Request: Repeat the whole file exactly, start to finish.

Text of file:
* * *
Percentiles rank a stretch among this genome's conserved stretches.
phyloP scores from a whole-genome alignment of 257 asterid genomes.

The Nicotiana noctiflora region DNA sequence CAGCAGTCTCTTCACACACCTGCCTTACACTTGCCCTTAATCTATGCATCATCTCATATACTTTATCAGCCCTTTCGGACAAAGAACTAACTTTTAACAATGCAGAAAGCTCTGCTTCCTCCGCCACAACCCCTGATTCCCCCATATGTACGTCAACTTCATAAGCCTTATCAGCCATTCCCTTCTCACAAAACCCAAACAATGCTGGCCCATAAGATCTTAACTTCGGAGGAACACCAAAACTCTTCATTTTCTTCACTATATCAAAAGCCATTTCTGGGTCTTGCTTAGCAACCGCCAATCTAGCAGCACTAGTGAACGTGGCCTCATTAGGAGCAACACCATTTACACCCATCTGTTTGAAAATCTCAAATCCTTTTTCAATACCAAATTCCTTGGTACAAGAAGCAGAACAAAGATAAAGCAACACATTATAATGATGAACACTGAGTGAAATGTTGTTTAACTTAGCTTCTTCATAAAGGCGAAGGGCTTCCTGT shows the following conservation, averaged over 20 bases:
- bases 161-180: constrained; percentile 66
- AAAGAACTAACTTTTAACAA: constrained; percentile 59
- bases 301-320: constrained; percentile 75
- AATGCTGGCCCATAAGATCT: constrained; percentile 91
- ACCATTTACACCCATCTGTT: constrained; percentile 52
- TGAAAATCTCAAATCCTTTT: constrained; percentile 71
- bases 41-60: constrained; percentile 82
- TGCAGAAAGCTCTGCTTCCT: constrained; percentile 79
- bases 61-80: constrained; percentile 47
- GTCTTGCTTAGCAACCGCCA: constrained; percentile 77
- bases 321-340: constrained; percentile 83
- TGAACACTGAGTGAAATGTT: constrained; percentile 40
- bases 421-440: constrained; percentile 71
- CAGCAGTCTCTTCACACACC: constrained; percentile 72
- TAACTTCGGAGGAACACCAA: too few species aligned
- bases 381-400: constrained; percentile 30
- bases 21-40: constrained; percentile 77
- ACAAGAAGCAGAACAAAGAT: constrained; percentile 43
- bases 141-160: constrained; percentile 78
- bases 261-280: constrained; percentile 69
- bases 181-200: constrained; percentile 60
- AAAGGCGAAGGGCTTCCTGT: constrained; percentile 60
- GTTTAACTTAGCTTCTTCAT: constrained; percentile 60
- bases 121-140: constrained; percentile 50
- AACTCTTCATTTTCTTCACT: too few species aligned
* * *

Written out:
Percentiles rank a stretch among this genome's conserved stretches.
phyloP scores from a whole-genome alignment of 257 asterid genomes.

The Nicotiana noctiflora region DNA sequence CAGCAGTCTCTTCACACACCTGCCTTACACTTGCCCTTAATCTATGCATCATCTCATATACTTTATCAGCCCTTTCGGACAAAGAACTAACTTTTAACAATGCAGAAAGCTCTGCTTCCTCCGCCACAACCCCTGATTCCCCCATATGTACGTCAACTTCATAAGCCTTATCAGCCATTCCCTTCTCACAAAACCCAAACAATGCTGGCCCATAAGATCTTAACTTCGGAGGAACACCAAAACTCTTCATTTTCTTCACTATATCAAAAGCCATTTCTGGGTCTTGCTTAGCAACCGCCAATCTAGCAGCACTAGTGAACGTGGCCTCATTAGGAGCAACACCATTTACACCCATCTGTTTGAAAATCTCAAATCCTTTTTCAATACCAAATTCCTTGGTACAAGAAGCAGAACAAAGATAAAGCAACACATTATAATGATGAACACTGAGTGAAATGTTGTTTAACTTAGCTTCTTCATAAAGGCGAAGGGCTTCCTGT shows the following conservation, averaged over 20 bases:
- bases 161-180: constrained; percentile 66
- AAAGAACTAACTTTTAACAA: constrained; percentile 59
- bases 301-320: constrained; percentile 75
- AATGCTGGCCCATAAGATCT: constrained; percentile 91
- ACCATTTACACCCATCTGTT: constrained; percentile 52
- TGAAAATCTCAAATCCTTTT: constrained; percentile 71
- bases 41-60: constrained; percentile 82
- TGCAGAAAGCTCTGCTTCCT: constrained; percentile 79
- bases 61-80: constrained; percentile 47
- GTCTTGCTTAGCAACCGCCA: constrained; percentile 77
- bases 321-340: constrained; percentile 83
- TGAACACTGAGTGAAATGTT: constrained; percentile 40
- bases 421-440: constrained; percentile 71
- CAGCAGTCTCTTCACACACC: constrained; percentile 72
- TAACTTCGGAGGAACACCAA: too few species aligned
- bases 381-400: constrained; percentile 30
- bases 21-40: constrained; percentile 77
- ACAAGAAGCAGAACAAAGAT: constrained; percentile 43
- bases 141-160: constrained; percentile 78
- bases 261-280: constrained; percentile 69
- bases 181-200: constrained; percentile 60
- AAAGGCGAAGGGCTTCCTGT: constrained; percentile 60
- GTTTAACTTAGCTTCTTCAT: constrained; percentile 60
- bases 121-140: constrained; percentile 50
- AACTCTTCATTTTCTTCACT: too few species aligned